A YOUNG Malala Yousafzai became an international icon after she was brutally attacked by the Taliban, in 2012, for opposing the militant group’s ban on girls’ education. The teenager was returning home from school in her hometown of Mingora in Swat district, Pakistan when she was shot in the head.
Malala became a target after she spoke up against gender bias even as the Taliban bombed schools in the Swat valley. She was also writing a blog for BBC Urdu under the pseudonym Gul Makai about her life amidst increasing militant activity and girls’ education.
She was flown to the UK for treatment and survived following months of surgeries and rehabilitation. After recovery, an undeterred Malala returned to the public arena and continued her advocacy for gender rights. She also co-authored the book I am Malala which became an international bestseller.
Addressing the United Nations on July 12, 2013 on her sixteenth birthday, Malala said, “Let us pick up our books and our pens. They are our most powerful weapons. One teacher, one book, one pen, can change the world.” UN Secretary-General Ban Ki-moon dubbed July 12 as ‘Malala Day’ in her honour and for her stand to ensure education for all. In December 2014, she became the youngest-ever Nobel Peace Prize laureate.
As Malala continues to raise her voice for the right to education, the situation is far from ideal in many countries including India.
The crisis in girls’ education in India
When 17-year-old Saira’s parents started looking for a groom for her, she pleaded with them to let her study till class 12 at least. Saira is from a low-income family in Kudgaon, a remote village in Rajasthan.
Like most families in rural India, it’s been a tough year for them, too. Her father hasn’t been able to find work since the lockdown in March 2020, and unable to keep the family afloat, he thought of marrying Saira off to reduce the burden on the family.
There are millions like Saira. The COVID-19 pandemic has pushed 6 million children out of school, in India, and girls are most affected. This number is likely to increase because of greater economic insecurity among low-income families.
The closure of schools has disrupted the education of nearly 290 million children in India alone. Digital learning has posed several difficulties for children from low-income groups because of limited access to electronic devices and a lack of internet. With high dependency on traditional textbooks and little or no support from home, their learning levels are likely to drop.
Because of economic difficulties, the re-enrollment of girls in schools, especially in rural areas, is likely to get even more challenging.
The need to empower India’s daughters
Girls in many impoverished, illiterate families are treated as inferior to boys because of the patriarchal value system. In many families, even now, a girl child is considered a liability. Many economically disadvantaged households spend little on girls’ education once they cross the free schooling threshold and parents prefer to invest in the tuition fees for boys. It is common for families to keep their daughters at home after they hit puberty and marry them off early.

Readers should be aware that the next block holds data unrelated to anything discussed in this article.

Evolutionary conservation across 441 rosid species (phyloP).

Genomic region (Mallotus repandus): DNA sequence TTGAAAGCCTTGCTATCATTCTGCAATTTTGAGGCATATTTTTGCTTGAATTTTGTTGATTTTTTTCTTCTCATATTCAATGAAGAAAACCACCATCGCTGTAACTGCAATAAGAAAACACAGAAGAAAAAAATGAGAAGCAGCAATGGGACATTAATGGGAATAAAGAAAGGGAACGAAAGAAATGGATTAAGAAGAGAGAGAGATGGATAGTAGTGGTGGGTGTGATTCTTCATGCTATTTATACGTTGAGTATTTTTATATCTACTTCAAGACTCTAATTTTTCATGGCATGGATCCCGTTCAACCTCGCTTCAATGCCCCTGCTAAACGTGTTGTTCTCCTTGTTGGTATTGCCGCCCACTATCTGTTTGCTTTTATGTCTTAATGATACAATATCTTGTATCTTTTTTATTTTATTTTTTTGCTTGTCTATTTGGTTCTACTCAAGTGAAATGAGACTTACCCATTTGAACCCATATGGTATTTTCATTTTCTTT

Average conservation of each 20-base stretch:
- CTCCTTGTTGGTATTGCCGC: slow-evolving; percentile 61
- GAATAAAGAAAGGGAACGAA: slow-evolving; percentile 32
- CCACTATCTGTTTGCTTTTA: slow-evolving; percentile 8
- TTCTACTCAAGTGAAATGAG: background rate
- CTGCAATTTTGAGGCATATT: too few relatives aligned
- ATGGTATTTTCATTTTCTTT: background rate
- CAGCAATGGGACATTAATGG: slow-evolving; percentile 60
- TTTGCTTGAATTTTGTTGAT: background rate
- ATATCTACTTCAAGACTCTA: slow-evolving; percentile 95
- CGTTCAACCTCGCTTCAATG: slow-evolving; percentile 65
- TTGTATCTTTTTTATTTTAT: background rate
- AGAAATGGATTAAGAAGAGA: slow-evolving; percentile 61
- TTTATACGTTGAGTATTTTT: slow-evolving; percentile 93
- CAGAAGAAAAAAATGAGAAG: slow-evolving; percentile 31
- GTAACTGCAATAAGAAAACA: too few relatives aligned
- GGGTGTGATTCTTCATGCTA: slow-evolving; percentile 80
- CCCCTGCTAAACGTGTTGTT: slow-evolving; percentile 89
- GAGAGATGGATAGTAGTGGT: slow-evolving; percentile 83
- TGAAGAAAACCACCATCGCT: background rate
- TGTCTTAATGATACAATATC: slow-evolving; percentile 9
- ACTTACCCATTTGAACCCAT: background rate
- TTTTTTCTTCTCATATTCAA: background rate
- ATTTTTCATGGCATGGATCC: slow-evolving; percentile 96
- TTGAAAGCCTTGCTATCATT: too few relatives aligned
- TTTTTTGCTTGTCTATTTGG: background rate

Equal opportunities often escape girls even when they are talented and seek a better future. Oppressed by poverty and unequal access to food, education, healthcare, and employment, most have little choice but to resign to their ill fate. A girl like Malala is an exception.
India cannot progress if half of the society is still subject to discrimination. Education is key to empower girls. By the time girls reach adolescence in India, almost 40% are out of school, a majority kept at home doing household chores instead of preparing for further studies and gainful employment. Studies have shown that each year of secondary education reduces the likelihood of a child marrying before the age of 18.
Educating a girl child can transform her and her family’s life for the better. Investing in girls’ education is not a waste of money, but the best use of it. When a girl is educated, she is empowered to decide for herself, raise the standard of living for her family and children, generate more employment options and reform society at large. Our country needs a change in mindset towards girls’ education.
GiveIndia’s Mission: Every Girl in School supports the education of thousands of girls. Just ₹1,200/month can ensure two girls from underprivileged backgrounds are not denied their right to education and a better future. When you donate to our mission, we will send you the name and photograph of the child you are supporting and keep you updated on the periodic progress reports about her.
As schools reopen, let’s make sure every girl returns to class. Don’t let Covid snatch away the fragile progress India has made in girls’ education. Join our mission here.
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Samar is a Marketing Communications specialist and freelance writer. She has a master’s in marketing and creativity from ESCP Business School. She is an avid traveler and likes to write about technology, travel, wildlife and sustainability.